When I ask my students what they are stressed about they provide a litany of complaints: High student loan debt, the need to work many hours and attend school, costly housing, social pressures, and an uncertain future. When I ask them what they could do about that they stare back blankly: “What should we do about that?” they say with puzzled looks.
My students know they pay the highest state tuition in the country (we rank dead last in support for higher education here in New Hampshire). They know that college students in the US carry higher student debt than any other country in the industrialized world (most carry none). They know that climate change is real (they take science courses) and they know that the middle class is shrinking (they take economics) and that good jobs will be hard to find.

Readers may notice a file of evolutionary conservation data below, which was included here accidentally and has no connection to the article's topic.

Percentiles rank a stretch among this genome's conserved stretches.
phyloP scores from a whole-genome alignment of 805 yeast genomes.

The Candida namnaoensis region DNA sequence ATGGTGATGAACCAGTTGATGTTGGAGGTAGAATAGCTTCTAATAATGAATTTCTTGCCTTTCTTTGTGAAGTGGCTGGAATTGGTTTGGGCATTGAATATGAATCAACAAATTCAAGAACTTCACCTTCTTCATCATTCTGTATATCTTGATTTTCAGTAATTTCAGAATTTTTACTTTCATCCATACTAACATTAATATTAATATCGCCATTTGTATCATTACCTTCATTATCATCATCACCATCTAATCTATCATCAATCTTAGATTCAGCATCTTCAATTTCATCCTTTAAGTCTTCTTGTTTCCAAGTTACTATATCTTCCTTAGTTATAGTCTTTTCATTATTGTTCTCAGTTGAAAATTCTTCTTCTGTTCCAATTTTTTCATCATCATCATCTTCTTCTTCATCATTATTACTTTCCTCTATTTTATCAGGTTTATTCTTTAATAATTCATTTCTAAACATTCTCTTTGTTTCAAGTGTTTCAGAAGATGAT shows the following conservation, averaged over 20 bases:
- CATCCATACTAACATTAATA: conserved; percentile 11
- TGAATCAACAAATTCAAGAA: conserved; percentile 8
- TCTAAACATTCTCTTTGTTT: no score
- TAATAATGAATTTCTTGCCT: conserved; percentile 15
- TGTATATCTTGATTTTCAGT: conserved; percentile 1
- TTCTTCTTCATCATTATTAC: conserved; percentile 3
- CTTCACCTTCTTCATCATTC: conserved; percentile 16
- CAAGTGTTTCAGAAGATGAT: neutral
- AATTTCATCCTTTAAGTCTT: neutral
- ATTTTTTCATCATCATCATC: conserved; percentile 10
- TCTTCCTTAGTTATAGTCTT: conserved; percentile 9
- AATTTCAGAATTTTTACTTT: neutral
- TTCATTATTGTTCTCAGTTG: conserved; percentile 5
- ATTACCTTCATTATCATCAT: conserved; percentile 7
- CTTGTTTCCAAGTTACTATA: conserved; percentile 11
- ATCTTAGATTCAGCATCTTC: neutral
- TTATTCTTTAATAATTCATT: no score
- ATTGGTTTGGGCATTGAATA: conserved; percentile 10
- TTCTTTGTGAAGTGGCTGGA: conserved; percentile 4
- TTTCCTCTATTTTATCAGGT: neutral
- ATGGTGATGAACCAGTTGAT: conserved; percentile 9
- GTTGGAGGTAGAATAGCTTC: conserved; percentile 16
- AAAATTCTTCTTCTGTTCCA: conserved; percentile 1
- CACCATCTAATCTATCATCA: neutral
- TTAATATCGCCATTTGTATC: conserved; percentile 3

But strangely (or not so strangely) that are disengaged from these issues. They don’t believe that they have any say or control over these events. They don’t talk much about these things and instead seem to live in their own silos when it comes to matters of grave importance to their future. They have a kind of nihilistic view of life that is disheartening to many of us who are their teachers.
I have written a lot about mentoring in the past, especially when it comes to individuals with Autism Spectrum Disorders or ASD’s. Our most effective tool in helping people at the College who are chronic social “outsiders” has been to pair them with “insiders” who befriend them, share their wisdom, connect them with the real world. Isn’t it time we consider more planned mentoring of our lost college students? Don’t we older adults have some wisdom to share that will help guide them in a tough uncertain future?